The aerodynamics of bluff bodies and flow separation are encountered in many industrial applications. Flow separation causes significant pressure fluctuations that can yield undesirable effects such as vibration, noise, and drag. It is well-known that at highway speeds, over 50% of the fuel is used by a road vehicle to overcome aerodynamic drag. Due to these reasons, bluff body aerodynamics has been the subject of intensive research interests for many decades. In this paper, a new concept of an underbody aerodynamic device is used to modify the turbulent wake region of a bluff body.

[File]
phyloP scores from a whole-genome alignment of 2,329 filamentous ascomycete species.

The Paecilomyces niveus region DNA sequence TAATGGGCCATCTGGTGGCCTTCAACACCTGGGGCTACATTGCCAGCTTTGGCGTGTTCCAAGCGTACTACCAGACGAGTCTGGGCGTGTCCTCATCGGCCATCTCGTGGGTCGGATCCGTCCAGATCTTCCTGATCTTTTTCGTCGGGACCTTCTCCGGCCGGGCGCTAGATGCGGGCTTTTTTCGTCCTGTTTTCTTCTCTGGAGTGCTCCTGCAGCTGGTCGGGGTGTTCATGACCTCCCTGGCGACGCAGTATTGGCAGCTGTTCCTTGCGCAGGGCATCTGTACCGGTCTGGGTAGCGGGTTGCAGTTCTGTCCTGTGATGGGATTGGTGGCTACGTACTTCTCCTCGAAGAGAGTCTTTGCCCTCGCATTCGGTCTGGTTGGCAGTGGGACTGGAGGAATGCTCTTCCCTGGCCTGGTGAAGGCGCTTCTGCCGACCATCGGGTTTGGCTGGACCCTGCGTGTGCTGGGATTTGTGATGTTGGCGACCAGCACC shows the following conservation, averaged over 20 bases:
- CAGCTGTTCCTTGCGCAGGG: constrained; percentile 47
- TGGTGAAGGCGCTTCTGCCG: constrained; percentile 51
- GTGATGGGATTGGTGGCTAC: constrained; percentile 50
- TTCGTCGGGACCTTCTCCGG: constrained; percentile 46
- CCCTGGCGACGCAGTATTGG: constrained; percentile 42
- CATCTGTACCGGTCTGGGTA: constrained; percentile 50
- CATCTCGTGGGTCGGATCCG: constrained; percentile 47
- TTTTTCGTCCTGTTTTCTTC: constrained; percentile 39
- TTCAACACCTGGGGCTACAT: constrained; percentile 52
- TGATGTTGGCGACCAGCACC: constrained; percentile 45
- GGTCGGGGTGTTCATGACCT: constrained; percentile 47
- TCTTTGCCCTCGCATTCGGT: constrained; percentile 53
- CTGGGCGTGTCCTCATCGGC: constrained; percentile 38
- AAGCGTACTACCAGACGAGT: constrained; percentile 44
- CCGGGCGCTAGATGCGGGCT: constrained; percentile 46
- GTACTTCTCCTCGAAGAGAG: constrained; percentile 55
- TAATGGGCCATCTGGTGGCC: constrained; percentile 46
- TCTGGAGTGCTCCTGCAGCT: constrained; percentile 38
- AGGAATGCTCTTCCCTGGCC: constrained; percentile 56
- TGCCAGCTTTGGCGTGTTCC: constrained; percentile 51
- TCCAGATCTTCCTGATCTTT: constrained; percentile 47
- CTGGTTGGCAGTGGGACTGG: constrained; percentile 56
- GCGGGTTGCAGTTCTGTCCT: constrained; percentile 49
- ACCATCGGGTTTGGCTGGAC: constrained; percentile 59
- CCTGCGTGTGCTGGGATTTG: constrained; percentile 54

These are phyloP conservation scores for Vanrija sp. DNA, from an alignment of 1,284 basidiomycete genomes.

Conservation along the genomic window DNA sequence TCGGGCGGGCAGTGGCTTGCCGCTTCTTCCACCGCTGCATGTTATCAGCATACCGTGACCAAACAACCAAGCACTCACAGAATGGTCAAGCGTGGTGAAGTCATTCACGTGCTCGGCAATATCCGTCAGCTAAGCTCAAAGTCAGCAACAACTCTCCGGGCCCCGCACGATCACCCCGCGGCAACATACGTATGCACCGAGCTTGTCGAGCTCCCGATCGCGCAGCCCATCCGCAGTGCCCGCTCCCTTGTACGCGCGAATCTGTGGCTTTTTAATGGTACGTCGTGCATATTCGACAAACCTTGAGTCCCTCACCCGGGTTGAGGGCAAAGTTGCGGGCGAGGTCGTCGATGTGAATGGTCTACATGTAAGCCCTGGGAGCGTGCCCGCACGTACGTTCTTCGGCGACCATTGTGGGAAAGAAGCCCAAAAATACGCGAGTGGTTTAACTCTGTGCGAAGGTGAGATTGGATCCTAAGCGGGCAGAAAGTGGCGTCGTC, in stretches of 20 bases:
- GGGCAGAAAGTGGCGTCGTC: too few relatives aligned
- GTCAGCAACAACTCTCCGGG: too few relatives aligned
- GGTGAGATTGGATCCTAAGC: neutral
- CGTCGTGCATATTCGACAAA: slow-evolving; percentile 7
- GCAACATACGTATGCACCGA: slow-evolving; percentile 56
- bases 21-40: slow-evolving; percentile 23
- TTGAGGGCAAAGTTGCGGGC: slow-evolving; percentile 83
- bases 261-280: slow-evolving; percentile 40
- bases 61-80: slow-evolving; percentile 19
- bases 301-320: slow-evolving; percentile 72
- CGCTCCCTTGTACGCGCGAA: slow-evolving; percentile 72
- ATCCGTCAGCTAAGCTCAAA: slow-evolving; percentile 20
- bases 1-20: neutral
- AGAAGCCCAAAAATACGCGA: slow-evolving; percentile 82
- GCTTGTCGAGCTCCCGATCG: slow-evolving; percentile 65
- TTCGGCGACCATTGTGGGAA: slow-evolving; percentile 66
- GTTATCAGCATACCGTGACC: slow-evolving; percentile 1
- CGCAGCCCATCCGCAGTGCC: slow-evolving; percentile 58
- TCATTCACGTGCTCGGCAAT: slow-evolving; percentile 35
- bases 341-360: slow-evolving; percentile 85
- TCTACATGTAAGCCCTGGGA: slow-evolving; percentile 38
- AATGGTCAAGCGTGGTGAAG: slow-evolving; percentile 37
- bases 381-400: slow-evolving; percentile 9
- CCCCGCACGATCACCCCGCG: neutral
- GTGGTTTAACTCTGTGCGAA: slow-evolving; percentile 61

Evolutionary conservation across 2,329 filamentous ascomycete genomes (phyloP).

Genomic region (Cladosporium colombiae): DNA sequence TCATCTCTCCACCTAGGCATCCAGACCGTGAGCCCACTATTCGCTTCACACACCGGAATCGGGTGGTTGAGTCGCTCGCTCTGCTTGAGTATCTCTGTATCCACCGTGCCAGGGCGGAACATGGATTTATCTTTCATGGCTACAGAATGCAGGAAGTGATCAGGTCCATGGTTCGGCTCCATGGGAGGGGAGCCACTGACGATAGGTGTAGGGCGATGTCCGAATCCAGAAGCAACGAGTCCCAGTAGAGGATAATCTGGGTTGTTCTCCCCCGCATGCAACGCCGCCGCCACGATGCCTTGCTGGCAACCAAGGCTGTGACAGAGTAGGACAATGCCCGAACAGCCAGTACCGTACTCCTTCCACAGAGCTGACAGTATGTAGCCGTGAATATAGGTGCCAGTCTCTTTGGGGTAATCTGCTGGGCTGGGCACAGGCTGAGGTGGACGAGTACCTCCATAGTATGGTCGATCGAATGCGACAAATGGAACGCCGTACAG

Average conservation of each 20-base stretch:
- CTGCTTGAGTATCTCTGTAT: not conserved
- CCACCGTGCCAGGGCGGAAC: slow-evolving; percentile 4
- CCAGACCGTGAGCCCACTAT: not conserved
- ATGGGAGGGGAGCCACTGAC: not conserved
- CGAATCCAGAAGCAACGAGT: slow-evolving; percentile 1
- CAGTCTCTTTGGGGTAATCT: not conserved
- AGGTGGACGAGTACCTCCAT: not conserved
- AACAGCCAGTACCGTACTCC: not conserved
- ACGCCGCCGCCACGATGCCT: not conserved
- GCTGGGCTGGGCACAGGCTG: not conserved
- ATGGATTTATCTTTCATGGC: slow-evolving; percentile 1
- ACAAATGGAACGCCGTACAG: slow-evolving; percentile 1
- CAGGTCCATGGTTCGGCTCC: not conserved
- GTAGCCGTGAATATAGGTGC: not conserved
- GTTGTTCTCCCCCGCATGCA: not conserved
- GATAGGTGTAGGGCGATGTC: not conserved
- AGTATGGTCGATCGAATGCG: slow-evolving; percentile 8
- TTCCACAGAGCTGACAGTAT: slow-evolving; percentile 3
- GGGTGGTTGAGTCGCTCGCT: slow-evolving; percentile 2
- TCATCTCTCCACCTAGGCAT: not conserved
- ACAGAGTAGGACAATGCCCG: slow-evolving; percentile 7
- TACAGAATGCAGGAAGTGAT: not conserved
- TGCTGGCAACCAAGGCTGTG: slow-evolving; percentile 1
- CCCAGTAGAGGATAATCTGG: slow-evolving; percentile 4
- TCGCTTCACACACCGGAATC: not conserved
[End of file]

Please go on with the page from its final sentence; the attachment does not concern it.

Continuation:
In particular, the underbody device was designed in order to allow for the recirculating flow to reattach and exit the underside of the bluff body while increasing the average speed of the flow and preventing side winds from disturbing the flow. This significantly reduces the underbody recirculation zone, which is a major source of drag. In addition, this ensures that the flow exits with minimum turbulence to reduce the size of the bluff body’s wake. The studies were conducted using the RANS based turbulence model, k-ω SST in ANSYS Fluent. A width-based Reynolds number of 1.1 × 106 was used to conduct the simulations in order to validate the baseline model with NASA’s wind tunnel data; which include the surface pressure coefficients and a drag coefficient. The paper focuses on the changes in the model’s wake that were introduced due to the device and their influence on the underside flow. The results showed that the device significantly reduced the recirculation at the underside of the bluff body. This was found to increase the coefficient of pressure at the base of the model, which reduced the size of the wake. These changes in the flow field resulted in an overall drag coefficient reduction of 4.1%.

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